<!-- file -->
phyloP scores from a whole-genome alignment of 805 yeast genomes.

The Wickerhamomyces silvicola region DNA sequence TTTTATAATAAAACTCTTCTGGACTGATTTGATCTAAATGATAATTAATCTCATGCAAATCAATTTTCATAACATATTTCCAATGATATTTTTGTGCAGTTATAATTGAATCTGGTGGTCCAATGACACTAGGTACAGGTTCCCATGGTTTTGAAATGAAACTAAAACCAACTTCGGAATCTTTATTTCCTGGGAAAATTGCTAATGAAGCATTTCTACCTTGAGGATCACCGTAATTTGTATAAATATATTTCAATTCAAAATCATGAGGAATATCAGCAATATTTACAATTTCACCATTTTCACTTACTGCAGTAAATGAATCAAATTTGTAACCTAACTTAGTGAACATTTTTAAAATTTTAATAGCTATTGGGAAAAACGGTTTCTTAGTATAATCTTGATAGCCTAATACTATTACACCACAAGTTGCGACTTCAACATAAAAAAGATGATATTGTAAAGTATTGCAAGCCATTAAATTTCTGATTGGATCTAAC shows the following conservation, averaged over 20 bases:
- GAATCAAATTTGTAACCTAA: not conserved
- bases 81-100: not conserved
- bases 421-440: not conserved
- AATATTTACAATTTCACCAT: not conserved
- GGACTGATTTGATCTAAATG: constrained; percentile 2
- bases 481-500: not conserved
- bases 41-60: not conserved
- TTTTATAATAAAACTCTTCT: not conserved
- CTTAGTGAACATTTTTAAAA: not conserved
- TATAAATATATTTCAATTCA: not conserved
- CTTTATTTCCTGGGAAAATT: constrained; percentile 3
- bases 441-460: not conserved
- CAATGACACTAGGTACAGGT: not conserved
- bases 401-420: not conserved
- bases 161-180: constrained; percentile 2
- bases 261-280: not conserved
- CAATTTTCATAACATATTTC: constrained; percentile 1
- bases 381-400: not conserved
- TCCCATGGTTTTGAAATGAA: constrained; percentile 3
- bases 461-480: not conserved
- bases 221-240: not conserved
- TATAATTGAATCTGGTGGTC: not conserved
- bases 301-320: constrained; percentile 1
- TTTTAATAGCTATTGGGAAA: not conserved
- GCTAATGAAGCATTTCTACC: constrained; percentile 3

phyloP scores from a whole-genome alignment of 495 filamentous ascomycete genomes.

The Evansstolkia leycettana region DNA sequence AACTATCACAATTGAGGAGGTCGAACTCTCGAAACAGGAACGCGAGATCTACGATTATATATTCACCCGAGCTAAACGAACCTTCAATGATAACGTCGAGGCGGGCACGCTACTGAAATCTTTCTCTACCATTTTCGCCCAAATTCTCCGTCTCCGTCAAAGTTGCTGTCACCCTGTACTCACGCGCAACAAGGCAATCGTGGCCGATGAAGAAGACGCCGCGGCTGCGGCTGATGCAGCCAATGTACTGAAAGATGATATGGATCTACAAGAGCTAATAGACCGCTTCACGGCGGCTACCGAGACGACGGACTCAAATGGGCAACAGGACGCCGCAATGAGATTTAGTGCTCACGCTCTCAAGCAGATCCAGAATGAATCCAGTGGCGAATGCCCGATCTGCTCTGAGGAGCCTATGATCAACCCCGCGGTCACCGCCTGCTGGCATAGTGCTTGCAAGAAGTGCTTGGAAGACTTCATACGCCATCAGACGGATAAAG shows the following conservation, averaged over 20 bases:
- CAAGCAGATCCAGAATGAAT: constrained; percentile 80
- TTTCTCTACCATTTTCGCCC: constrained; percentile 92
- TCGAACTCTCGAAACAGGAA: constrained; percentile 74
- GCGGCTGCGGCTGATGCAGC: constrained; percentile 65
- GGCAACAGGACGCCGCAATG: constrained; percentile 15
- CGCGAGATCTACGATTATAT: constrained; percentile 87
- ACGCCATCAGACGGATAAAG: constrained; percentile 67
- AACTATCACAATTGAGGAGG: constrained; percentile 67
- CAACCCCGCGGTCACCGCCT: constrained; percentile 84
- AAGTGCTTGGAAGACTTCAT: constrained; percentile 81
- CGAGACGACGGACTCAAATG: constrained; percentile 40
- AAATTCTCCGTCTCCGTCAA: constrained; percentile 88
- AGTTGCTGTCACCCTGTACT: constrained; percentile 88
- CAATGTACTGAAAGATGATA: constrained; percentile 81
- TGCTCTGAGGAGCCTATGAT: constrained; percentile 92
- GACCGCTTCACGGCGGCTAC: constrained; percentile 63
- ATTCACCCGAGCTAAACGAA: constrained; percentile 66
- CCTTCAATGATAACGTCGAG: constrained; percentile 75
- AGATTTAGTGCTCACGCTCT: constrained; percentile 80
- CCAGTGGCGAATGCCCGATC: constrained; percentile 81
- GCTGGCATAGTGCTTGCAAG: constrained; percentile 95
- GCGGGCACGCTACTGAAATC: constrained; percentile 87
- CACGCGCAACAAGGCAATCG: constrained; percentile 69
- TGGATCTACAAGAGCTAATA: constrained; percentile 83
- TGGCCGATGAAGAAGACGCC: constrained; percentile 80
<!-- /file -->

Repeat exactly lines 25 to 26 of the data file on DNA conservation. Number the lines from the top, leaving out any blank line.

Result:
- bases 301-320: constrained; percentile 1
- TTTTAATAGCTATTGGGAAA: not conserved